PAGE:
... my habits from that day, from respect for my poor mother's repeated sacrifices, and the concentration of all my thoughts in this one desire,—to see once more my love, and to prolong, as much as possible, by the strictest economy, the allotted time I was to spend with Julie. I became as calculating and as sparing of the little gold I took with me as an old miser. It seemed as though the most trifling sum I spent was an hour ...
— Raphael - Pages Of The Book Of Life At Twenty • Alphonse de Lamartine

... just keep out of the way as much as possible. I'm sure you feel there is something wrong with me, that I take it as I do," she added, as if ...
— Aaron's Rod • D. H. Lawrence

... you children going to do to-day?" he went on kindly. "It is a glorious morning after the storm. You ought to be out as much as possible, all of you. You should start as soon as you have finished your work with ...
— Kitty Trenire • Mabel Quiller-Couch

... and the seven Winnebagos left in the station, and when one of the officers offered to show us around Nyoda accepted the invitation gladly. She is always anxious that we should see as much as possible. Nyoda stood and talked to the matron a long time while we went on through, and when we came back she was invisible. We waited awhile, but she did ...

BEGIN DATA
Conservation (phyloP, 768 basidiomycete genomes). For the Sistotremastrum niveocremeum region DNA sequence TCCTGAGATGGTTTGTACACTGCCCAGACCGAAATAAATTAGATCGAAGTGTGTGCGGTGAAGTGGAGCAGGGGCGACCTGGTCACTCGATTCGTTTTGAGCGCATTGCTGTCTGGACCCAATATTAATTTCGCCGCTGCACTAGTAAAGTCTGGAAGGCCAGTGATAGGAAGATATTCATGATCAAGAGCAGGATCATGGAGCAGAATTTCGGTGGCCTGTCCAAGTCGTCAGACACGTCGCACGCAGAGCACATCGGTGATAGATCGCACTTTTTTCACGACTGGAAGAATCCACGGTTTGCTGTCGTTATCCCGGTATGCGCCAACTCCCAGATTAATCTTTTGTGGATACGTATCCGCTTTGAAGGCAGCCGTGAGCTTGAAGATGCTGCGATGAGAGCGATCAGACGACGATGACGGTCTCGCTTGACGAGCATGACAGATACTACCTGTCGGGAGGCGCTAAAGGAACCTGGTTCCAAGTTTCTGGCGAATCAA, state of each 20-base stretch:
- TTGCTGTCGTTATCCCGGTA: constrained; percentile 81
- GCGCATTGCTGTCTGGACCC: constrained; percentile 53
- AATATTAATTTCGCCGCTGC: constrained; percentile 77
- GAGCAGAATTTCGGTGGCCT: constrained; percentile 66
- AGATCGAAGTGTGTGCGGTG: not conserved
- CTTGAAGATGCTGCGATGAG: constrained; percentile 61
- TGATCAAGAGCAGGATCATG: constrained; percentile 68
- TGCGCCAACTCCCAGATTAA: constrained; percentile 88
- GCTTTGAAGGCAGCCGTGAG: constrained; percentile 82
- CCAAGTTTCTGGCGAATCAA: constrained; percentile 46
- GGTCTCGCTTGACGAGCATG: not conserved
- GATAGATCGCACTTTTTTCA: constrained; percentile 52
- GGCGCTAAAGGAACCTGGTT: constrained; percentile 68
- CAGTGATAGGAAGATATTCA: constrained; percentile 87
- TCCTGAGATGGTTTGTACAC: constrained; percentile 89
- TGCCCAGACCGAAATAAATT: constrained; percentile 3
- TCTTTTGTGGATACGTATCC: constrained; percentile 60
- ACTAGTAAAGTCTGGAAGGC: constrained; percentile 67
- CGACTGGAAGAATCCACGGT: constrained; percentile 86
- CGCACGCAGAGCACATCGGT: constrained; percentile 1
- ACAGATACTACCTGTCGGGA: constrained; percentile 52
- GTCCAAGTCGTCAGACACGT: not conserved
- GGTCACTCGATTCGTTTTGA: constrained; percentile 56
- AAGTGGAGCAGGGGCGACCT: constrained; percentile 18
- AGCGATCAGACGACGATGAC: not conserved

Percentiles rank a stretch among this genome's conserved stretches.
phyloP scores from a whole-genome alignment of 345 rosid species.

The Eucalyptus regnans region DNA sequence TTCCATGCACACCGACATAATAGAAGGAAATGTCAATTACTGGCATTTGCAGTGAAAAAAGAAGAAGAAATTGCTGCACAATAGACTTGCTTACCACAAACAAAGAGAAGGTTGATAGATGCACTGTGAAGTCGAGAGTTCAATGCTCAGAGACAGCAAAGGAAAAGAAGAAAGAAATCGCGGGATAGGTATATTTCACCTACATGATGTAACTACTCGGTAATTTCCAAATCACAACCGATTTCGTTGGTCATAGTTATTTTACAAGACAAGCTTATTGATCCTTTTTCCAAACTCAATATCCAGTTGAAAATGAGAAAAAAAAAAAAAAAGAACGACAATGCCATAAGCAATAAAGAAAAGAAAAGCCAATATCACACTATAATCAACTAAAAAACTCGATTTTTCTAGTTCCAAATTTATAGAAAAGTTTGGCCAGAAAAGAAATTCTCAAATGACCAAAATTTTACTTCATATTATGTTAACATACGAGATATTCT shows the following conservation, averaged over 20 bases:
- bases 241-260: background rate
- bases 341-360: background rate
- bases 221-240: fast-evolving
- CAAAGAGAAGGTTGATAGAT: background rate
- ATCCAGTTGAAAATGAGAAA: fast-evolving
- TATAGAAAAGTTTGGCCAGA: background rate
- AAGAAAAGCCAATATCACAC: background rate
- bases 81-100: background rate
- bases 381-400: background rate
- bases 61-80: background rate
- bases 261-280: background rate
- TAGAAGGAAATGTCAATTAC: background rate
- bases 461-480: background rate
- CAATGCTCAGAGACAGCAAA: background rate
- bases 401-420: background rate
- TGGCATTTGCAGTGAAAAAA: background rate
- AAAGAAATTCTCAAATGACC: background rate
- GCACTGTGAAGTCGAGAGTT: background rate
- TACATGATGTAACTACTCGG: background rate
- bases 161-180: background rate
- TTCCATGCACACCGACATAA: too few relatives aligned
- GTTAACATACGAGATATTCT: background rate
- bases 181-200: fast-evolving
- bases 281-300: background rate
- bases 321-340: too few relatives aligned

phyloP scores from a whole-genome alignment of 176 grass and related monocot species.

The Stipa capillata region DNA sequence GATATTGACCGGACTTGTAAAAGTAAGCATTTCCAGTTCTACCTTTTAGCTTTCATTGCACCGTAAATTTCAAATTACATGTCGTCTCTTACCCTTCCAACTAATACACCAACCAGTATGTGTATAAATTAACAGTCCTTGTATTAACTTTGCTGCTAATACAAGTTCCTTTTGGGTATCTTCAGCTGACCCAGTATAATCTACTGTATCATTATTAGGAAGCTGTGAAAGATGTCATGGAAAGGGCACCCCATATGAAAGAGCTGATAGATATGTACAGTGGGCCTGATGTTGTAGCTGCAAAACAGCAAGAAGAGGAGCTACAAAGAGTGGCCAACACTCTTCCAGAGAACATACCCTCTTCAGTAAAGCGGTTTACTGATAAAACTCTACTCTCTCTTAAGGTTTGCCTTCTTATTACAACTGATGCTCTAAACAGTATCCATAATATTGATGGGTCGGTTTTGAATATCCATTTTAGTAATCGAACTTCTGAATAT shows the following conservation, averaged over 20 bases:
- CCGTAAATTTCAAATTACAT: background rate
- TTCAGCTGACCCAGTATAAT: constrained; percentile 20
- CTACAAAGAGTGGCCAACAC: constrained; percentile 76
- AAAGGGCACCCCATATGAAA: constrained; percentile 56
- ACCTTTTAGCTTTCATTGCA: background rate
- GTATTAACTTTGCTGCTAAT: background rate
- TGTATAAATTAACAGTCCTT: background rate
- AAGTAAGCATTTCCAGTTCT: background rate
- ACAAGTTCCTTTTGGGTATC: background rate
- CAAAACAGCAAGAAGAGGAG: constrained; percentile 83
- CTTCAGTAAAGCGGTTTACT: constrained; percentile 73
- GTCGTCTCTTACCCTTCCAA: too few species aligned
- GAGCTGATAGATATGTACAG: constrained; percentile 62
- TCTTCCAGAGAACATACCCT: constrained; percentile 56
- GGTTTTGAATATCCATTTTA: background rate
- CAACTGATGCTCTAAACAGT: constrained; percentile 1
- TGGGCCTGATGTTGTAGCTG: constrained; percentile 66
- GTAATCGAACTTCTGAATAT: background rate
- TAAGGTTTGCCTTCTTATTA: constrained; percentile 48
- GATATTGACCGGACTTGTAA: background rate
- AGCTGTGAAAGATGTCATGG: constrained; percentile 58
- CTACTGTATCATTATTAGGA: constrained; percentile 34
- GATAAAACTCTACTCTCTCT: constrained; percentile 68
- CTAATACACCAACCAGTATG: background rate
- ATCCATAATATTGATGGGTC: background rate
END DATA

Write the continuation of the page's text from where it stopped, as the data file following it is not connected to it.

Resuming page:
— The Campfire Girls Go Motoring • Hildegard G. Frey

... and Pleasure. If we strain beyond our Power, we crack the Sinews, and after two or three vain Efforts, our Strength fails, and our Spirits are jaded. It wou'd be of mighty Advantage towards improving a Genius, to make its Employment, as much as possible, a Delight and Diversion, especially to young Minds. A Man toils at a Task, and finds his Spirits flag, and his Force abate, e'er he has gone half thro'; whereas he can put forth twice the Strength, and complain of no Fatigue, in following his Pleasures. Of so much Advantage is it to make ...
— 'Of Genius', in The Occasional Paper, and Preface to The Creation • Aaron Hill

... a bad plan on shipboard to ask questions of officers when they are busy, and Steve had been to sea long enough to learn this. On the other hand, it is a good thing, not only at sea, but through life, to investigate as much as possible for yourself, and correct any errors into which you fall as you learn more. "Bought wit is better than taught wit," the old moralist wrote; and he was quite right, for the things taught us are too often forgotten, while those which we have bought at the cost of a good deal ...
— Steve Young • George Manville Fenn